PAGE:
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Deconstructing and Re-imagining Repertoire in Music Teacher Training Tim Palmer – Senior Lecturer in Music Education Abigail Longden – PGCE student.

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Presentation on theme: "Deconstructing and Re-imagining Repertoire in Music Teacher Training Tim Palmer – Senior Lecturer in Music Education Abigail Longden – PGCE student."— Presentation transcript:


2 Deconstructing and Re-imagining Repertoire in Music Teacher Training Tim Palmer – Senior Lecturer in Music Education Abigail Longden – PGCE student

3 ‘…creative work in music has often been challenged as being of doubtful value in itself, having little bearing on conventional musical education… However, the first step must be the understanding of the medium and its potential. We can only discover this through creative experiment.’ Paynter, J. & Aston, P. (2008) p.8 ‘By starting with activities that are not too far removed from the child’s immediate experience, creativity becomes integrated within the child’s existing musical experiences and skills.’ Burnard, P. (2000) p.21

4 The Problem? ‘From this it becomes apparent that teachers rate encouragement of spontaneity and personal choice among the least important aspects of performance teaching.’ p.209 ‘The questionnaire reveals that private performance teachers assign little importance to [composition], and highlights the potential difficulties that many teachers may encounter when attempting to integrate their work with a student’s wider music education.’ p.210 ‘statistical tests showed that ‘projection of structure’, ‘music analysis’ and ‘theory’ were rated significantly lower than all other elements. These ratings suggest that teachers view all of the these elements as being indirectly related to music performance and performance teaching.’ p.211 Ward, V. (2004)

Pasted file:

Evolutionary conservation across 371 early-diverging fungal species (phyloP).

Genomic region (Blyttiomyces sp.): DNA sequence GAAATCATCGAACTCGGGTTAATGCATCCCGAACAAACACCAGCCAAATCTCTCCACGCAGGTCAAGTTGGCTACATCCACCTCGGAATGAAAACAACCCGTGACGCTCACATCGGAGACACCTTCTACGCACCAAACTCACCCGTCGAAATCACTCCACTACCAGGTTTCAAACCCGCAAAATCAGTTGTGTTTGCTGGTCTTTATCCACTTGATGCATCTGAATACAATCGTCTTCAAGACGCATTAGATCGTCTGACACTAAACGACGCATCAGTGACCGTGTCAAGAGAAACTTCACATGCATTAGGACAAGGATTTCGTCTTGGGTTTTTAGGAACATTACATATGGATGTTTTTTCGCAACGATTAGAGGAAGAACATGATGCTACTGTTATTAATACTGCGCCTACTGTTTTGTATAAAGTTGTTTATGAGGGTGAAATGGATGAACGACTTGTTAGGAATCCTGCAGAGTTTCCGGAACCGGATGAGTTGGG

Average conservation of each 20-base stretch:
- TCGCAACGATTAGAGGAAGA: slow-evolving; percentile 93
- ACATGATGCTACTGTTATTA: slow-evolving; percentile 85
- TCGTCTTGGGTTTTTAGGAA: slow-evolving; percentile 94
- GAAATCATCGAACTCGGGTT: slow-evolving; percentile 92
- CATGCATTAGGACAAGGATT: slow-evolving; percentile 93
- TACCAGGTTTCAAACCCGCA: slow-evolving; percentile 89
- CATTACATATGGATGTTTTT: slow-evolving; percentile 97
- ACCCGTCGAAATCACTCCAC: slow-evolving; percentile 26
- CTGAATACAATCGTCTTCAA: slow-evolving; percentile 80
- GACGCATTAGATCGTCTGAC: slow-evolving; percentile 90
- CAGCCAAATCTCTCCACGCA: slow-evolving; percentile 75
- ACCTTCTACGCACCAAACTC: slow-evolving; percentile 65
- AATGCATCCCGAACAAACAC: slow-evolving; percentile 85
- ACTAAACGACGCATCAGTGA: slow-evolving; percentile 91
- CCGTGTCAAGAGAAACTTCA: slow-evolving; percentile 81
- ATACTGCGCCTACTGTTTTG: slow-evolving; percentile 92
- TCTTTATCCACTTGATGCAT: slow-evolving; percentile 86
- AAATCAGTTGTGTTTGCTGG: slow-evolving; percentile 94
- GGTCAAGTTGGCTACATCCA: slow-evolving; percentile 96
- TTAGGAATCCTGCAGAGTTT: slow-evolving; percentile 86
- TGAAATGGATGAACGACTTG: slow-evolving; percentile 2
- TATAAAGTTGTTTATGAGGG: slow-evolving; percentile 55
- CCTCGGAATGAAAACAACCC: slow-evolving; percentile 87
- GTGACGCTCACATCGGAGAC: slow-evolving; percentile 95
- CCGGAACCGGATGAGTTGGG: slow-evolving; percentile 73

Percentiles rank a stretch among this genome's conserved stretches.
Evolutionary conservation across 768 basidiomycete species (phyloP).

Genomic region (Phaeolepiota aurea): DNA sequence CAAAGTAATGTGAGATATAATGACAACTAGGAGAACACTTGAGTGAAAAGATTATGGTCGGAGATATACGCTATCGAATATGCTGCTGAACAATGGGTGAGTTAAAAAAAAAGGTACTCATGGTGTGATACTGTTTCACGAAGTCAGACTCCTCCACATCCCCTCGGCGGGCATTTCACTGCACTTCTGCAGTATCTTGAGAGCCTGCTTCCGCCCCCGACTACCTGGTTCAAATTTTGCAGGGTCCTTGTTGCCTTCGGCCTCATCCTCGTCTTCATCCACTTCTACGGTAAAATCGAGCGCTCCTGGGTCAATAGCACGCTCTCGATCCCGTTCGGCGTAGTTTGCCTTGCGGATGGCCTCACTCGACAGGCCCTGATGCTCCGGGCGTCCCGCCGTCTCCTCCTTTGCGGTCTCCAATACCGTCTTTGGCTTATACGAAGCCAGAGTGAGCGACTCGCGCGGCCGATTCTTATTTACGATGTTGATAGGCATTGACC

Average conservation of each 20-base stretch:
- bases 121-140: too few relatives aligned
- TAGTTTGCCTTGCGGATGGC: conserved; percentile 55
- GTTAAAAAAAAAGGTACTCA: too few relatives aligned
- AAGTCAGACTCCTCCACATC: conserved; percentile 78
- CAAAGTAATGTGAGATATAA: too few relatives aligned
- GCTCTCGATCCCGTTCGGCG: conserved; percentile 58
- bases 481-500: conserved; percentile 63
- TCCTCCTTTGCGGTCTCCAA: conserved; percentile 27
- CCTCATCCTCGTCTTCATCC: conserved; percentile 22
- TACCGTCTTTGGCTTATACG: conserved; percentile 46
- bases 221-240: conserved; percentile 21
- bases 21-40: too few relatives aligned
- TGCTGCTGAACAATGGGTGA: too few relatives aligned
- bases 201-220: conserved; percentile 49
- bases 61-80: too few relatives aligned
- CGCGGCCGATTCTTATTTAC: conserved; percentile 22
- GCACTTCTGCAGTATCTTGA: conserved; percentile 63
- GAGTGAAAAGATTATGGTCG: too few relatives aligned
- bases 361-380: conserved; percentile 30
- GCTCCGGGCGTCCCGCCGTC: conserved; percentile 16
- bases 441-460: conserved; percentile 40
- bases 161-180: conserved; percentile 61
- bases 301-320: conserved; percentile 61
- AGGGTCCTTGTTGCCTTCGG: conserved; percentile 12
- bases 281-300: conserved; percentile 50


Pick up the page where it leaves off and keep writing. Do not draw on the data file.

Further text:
5 Background Creative project, start of term 2 of PGCE Analysis, followed by ‘backbone’ improvisation (Walduck, J. (2005)) ‘Pentatonic Melody’ No. 61 from Book 2 of Bartok’s Mikrokosmos Recordings every year from Jan 2006 (two years on a different piece). Qualitative research from current cohort





10 Musical Outcomes (1) Gamelan sound world Compositional Techniques Canon Heterophony (on pitch set) Heterophony (on melody) Hocket

11 Musical Outcomes (2) Genres Minimalist Aleatoric Spanish Funk How to cope with the coda…

12 Research Questionnaires to PGCE Cohort (10/11 returned) Anonymous, incentive of champagne… Quantitative & qualitative Q’s on: experience responses to the project leadership & application to teaching future applications

13 Background Experience To be used for cross-checking responses to experience/instrument group

14 Responses to the task (1) Question about notation/analysis supporting improvisation: ‘Having the choice to analyse the music from the score gave me a better understanding of the structure … …which therefore meant that I could produce improvisation of better quality.’ Q1 ‘The notation gives the performer a starting point (notes to use, rhythms).’ Q9 ‘You saw the ideas first and picturing your own melodies were easier then.’ Q2

15 Responses to the task (2) Question about improvisation/CC supporting memory: By experiencing the music I felt that I could understand it better & therefore remember it.’ Q3 By improvising you experience [the compositional parameters] & make a more direct connection with their effect and function than by listening.’ Q6 Understanding how Bartok used small ideas to create a big piece.’ Q7

16 What was learnt from leading? ‘you have to be quite strong in your decision making. This is both in terms of knowing what you want and communicating this to your musicians’. Q6 ‘incorporating your own music style actually worked better than trying to stay with the Bartok’. Q8 Themes Developing a musical style – moving away from Bartok to a different musical style Leadership skills – the experience of directing an ensemble

17 What challenged in rehearsal & recording? ‘As a teacher, it meant accepting the aim for the learning was experiential’. Q6 being able to generate interesting musical ideas the ability to remember a part understanding and valuing what had been learnt creating something with intention rather than something that just fits ‘…exploring the difference between understanding a piece from a technical point of view, and from a musical, more inate one…’ Q6